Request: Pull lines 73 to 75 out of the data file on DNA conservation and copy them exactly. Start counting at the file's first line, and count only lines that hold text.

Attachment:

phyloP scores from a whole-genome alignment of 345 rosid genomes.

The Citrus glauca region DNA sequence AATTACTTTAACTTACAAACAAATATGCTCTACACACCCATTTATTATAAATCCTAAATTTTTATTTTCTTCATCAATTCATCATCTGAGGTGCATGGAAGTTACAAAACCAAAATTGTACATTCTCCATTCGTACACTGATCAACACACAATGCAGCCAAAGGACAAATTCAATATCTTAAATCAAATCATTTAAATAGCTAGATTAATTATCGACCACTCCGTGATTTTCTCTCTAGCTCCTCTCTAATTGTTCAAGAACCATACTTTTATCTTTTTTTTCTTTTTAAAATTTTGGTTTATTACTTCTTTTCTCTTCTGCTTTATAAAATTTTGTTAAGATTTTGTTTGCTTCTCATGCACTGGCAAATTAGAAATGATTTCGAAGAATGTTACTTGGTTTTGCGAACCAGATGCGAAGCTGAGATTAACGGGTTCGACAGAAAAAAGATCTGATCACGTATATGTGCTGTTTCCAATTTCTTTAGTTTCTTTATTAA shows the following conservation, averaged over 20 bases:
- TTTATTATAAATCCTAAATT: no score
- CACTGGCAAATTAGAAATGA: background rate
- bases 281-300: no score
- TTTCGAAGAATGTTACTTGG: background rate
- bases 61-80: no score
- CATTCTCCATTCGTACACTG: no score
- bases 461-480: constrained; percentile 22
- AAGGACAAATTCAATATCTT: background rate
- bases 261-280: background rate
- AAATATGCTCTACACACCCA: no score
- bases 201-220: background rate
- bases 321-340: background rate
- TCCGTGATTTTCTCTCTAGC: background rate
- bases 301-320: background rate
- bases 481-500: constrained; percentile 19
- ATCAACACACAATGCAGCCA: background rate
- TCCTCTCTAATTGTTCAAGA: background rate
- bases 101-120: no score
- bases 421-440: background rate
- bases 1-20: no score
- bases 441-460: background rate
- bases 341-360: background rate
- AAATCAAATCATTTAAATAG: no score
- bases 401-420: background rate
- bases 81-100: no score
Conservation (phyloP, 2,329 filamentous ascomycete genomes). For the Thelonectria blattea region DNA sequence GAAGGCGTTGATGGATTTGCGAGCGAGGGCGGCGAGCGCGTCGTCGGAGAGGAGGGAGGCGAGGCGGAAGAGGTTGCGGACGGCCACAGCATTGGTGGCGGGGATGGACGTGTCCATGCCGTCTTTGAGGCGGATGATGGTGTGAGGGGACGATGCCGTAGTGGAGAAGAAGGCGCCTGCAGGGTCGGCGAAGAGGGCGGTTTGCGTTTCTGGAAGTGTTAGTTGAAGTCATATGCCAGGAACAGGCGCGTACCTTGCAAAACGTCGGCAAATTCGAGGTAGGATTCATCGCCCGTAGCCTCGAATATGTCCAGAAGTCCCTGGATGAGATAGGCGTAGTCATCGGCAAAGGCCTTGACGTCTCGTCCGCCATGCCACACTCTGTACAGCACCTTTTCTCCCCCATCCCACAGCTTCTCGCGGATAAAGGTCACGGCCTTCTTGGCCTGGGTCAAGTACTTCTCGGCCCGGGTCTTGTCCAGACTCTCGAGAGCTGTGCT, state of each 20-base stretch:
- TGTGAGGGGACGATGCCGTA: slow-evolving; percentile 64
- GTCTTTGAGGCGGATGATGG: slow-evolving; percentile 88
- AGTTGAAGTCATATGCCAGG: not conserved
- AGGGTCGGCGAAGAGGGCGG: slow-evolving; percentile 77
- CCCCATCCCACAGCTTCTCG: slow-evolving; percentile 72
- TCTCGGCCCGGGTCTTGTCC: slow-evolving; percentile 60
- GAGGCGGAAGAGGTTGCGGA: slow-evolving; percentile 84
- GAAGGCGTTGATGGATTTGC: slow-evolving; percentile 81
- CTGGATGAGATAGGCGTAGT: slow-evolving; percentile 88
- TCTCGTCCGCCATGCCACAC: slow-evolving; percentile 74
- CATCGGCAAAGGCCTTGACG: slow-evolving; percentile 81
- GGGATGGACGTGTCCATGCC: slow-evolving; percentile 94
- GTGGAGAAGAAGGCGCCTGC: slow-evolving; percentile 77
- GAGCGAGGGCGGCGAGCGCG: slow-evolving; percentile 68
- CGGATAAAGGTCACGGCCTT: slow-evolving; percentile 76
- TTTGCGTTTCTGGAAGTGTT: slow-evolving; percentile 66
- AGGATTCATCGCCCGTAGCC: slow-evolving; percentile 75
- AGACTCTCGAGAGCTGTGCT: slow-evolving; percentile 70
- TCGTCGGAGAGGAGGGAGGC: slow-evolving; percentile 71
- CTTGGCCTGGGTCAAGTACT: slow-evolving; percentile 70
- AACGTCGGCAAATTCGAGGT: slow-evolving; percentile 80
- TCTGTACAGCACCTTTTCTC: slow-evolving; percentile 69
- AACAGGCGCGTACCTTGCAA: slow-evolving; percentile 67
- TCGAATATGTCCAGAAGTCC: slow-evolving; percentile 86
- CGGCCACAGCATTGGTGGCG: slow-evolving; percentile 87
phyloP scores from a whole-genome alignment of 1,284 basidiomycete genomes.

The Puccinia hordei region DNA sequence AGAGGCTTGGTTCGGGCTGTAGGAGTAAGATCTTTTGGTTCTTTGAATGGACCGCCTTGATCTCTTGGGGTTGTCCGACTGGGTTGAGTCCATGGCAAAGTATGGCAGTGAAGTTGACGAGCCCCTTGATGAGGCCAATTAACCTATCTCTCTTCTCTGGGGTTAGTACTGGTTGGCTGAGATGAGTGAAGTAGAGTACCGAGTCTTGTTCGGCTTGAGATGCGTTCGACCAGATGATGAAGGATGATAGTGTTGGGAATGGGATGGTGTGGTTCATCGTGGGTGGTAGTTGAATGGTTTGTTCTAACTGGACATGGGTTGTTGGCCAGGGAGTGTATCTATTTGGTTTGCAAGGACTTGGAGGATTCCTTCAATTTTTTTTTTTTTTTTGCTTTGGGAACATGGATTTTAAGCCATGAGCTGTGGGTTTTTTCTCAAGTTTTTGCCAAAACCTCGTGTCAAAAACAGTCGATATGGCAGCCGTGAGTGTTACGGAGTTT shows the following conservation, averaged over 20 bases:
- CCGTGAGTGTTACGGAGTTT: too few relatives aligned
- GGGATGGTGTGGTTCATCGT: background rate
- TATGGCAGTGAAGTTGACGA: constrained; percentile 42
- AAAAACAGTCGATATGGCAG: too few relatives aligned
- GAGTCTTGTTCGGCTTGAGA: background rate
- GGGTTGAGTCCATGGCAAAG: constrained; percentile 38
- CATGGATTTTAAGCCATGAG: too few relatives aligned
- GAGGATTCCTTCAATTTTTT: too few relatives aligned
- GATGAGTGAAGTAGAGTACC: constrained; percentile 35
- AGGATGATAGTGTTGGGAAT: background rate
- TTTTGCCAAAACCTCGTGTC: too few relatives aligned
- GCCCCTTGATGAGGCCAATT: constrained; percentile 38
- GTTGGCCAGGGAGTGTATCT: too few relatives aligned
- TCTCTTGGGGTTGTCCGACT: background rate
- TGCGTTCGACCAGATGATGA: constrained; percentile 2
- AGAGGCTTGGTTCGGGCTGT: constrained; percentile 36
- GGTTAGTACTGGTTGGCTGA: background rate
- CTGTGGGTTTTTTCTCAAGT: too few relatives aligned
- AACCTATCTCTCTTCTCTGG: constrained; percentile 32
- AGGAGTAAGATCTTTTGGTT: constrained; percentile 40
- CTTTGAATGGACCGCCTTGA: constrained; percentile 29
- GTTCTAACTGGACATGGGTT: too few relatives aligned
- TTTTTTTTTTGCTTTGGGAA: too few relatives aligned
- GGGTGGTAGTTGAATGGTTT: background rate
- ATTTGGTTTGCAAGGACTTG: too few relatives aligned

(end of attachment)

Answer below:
- CTGTGGGTTTTTTCTCAAGT: too few relatives aligned
- AACCTATCTCTCTTCTCTGG: constrained; percentile 32
- AGGAGTAAGATCTTTTGGTT: constrained; percentile 40